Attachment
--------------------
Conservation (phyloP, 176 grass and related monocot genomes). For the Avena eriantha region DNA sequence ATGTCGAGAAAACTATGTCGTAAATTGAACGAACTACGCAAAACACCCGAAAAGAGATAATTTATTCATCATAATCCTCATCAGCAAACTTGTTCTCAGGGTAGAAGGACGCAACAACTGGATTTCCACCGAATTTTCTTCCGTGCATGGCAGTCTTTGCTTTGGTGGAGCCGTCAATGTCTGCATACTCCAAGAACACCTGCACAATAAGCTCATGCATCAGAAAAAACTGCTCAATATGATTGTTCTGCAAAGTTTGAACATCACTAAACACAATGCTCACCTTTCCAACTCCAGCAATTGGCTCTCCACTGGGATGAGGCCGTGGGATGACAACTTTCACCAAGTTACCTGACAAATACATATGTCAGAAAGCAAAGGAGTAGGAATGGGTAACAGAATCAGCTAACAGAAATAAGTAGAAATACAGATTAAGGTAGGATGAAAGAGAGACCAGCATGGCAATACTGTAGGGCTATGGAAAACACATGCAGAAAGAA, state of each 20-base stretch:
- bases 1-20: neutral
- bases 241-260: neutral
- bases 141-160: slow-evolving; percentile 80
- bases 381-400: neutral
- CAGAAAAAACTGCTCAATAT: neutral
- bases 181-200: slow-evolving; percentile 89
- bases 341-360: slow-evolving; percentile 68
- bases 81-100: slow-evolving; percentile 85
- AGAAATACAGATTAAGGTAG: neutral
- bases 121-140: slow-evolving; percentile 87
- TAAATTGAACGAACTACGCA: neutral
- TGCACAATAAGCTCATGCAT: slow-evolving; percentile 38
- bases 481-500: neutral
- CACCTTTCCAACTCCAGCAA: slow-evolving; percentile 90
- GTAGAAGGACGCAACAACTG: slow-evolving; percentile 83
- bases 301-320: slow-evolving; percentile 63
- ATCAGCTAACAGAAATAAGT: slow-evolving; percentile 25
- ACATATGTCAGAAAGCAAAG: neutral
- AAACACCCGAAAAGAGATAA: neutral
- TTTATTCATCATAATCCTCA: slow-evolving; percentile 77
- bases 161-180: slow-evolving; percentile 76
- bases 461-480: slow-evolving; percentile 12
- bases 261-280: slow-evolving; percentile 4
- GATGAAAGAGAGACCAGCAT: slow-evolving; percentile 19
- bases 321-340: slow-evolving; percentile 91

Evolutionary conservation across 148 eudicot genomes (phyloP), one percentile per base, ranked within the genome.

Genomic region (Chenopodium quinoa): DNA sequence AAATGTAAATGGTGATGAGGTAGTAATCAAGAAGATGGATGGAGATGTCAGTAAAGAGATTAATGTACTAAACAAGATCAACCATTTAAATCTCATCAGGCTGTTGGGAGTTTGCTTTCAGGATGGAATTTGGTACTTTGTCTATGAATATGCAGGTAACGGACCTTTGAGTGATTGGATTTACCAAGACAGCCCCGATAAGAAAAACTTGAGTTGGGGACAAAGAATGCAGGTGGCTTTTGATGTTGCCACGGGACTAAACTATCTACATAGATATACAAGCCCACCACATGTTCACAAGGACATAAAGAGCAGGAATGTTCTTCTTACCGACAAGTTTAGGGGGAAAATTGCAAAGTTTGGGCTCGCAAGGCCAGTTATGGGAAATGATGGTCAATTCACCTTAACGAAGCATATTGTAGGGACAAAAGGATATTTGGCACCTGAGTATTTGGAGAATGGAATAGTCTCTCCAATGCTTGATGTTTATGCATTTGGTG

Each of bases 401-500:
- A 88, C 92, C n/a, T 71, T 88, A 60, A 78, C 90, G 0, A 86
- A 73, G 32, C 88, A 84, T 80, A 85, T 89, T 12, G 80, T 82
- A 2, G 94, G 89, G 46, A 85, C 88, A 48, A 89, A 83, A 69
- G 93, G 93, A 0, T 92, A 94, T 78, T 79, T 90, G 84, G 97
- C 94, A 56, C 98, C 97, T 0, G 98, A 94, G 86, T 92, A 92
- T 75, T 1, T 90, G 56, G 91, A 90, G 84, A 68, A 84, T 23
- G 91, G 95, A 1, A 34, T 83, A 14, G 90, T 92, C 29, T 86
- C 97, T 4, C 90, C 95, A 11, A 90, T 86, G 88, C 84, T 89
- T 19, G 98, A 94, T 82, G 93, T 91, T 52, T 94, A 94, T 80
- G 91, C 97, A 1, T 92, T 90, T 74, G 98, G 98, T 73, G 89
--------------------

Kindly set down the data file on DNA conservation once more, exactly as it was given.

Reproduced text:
Conservation (phyloP, 176 grass and related monocot genomes). For the Avena eriantha region DNA sequence ATGTCGAGAAAACTATGTCGTAAATTGAACGAACTACGCAAAACACCCGAAAAGAGATAATTTATTCATCATAATCCTCATCAGCAAACTTGTTCTCAGGGTAGAAGGACGCAACAACTGGATTTCCACCGAATTTTCTTCCGTGCATGGCAGTCTTTGCTTTGGTGGAGCCGTCAATGTCTGCATACTCCAAGAACACCTGCACAATAAGCTCATGCATCAGAAAAAACTGCTCAATATGATTGTTCTGCAAAGTTTGAACATCACTAAACACAATGCTCACCTTTCCAACTCCAGCAATTGGCTCTCCACTGGGATGAGGCCGTGGGATGACAACTTTCACCAAGTTACCTGACAAATACATATGTCAGAAAGCAAAGGAGTAGGAATGGGTAACAGAATCAGCTAACAGAAATAAGTAGAAATACAGATTAAGGTAGGATGAAAGAGAGACCAGCATGGCAATACTGTAGGGCTATGGAAAACACATGCAGAAAGAA, state of each 20-base stretch:
- bases 1-20: neutral
- bases 241-260: neutral
- bases 141-160: slow-evolving; percentile 80
- bases 381-400: neutral
- CAGAAAAAACTGCTCAATAT: neutral
- bases 181-200: slow-evolving; percentile 89
- bases 341-360: slow-evolving; percentile 68
- bases 81-100: slow-evolving; percentile 85
- AGAAATACAGATTAAGGTAG: neutral
- bases 121-140: slow-evolving; percentile 87
- TAAATTGAACGAACTACGCA: neutral
- TGCACAATAAGCTCATGCAT: slow-evolving; percentile 38
- bases 481-500: neutral
- CACCTTTCCAACTCCAGCAA: slow-evolving; percentile 90
- GTAGAAGGACGCAACAACTG: slow-evolving; percentile 83
- bases 301-320: slow-evolving; percentile 63
- ATCAGCTAACAGAAATAAGT: slow-evolving; percentile 25
- ACATATGTCAGAAAGCAAAG: neutral
- AAACACCCGAAAAGAGATAA: neutral
- TTTATTCATCATAATCCTCA: slow-evolving; percentile 77
- bases 161-180: slow-evolving; percentile 76
- bases 461-480: slow-evolving; percentile 12
- bases 261-280: slow-evolving; percentile 4
- GATGAAAGAGAGACCAGCAT: slow-evolving; percentile 19
- bases 321-340: slow-evolving; percentile 91

Evolutionary conservation across 148 eudicot genomes (phyloP), one percentile per base, ranked within the genome.

Genomic region (Chenopodium quinoa): DNA sequence AAATGTAAATGGTGATGAGGTAGTAATCAAGAAGATGGATGGAGATGTCAGTAAAGAGATTAATGTACTAAACAAGATCAACCATTTAAATCTCATCAGGCTGTTGGGAGTTTGCTTTCAGGATGGAATTTGGTACTTTGTCTATGAATATGCAGGTAACGGACCTTTGAGTGATTGGATTTACCAAGACAGCCCCGATAAGAAAAACTTGAGTTGGGGACAAAGAATGCAGGTGGCTTTTGATGTTGCCACGGGACTAAACTATCTACATAGATATACAAGCCCACCACATGTTCACAAGGACATAAAGAGCAGGAATGTTCTTCTTACCGACAAGTTTAGGGGGAAAATTGCAAAGTTTGGGCTCGCAAGGCCAGTTATGGGAAATGATGGTCAATTCACCTTAACGAAGCATATTGTAGGGACAAAAGGATATTTGGCACCTGAGTATTTGGAGAATGGAATAGTCTCTCCAATGCTTGATGTTTATGCATTTGGTG

Each of bases 401-500:
- A 88, C 92, C n/a, T 71, T 88, A 60, A 78, C 90, G 0, A 86
- A 73, G 32, C 88, A 84, T 80, A 85, T 89, T 12, G 80, T 82
- A 2, G 94, G 89, G 46, A 85, C 88, A 48, A 89, A 83, A 69
- G 93, G 93, A 0, T 92, A 94, T 78, T 79, T 90, G 84, G 97
- C 94, A 56, C 98, C 97, T 0, G 98, A 94, G 86, T 92, A 92
- T 75, T 1, T 90, G 56, G 91, A 90, G 84, A 68, A 84, T 23
- G 91, G 95, A 1, A 34, T 83, A 14, G 90, T 92, C 29, T 86
- C 97, T 4, C 90, C 95, A 11, A 90, T 86, G 88, C 84, T 89
- T 19, G 98, A 94, T 82, G 93, T 91, T 52, T 94, A 94, T 80
- G 91, C 97, A 1, T 92, T 90, T 74, G 98, G 98, T 73, G 89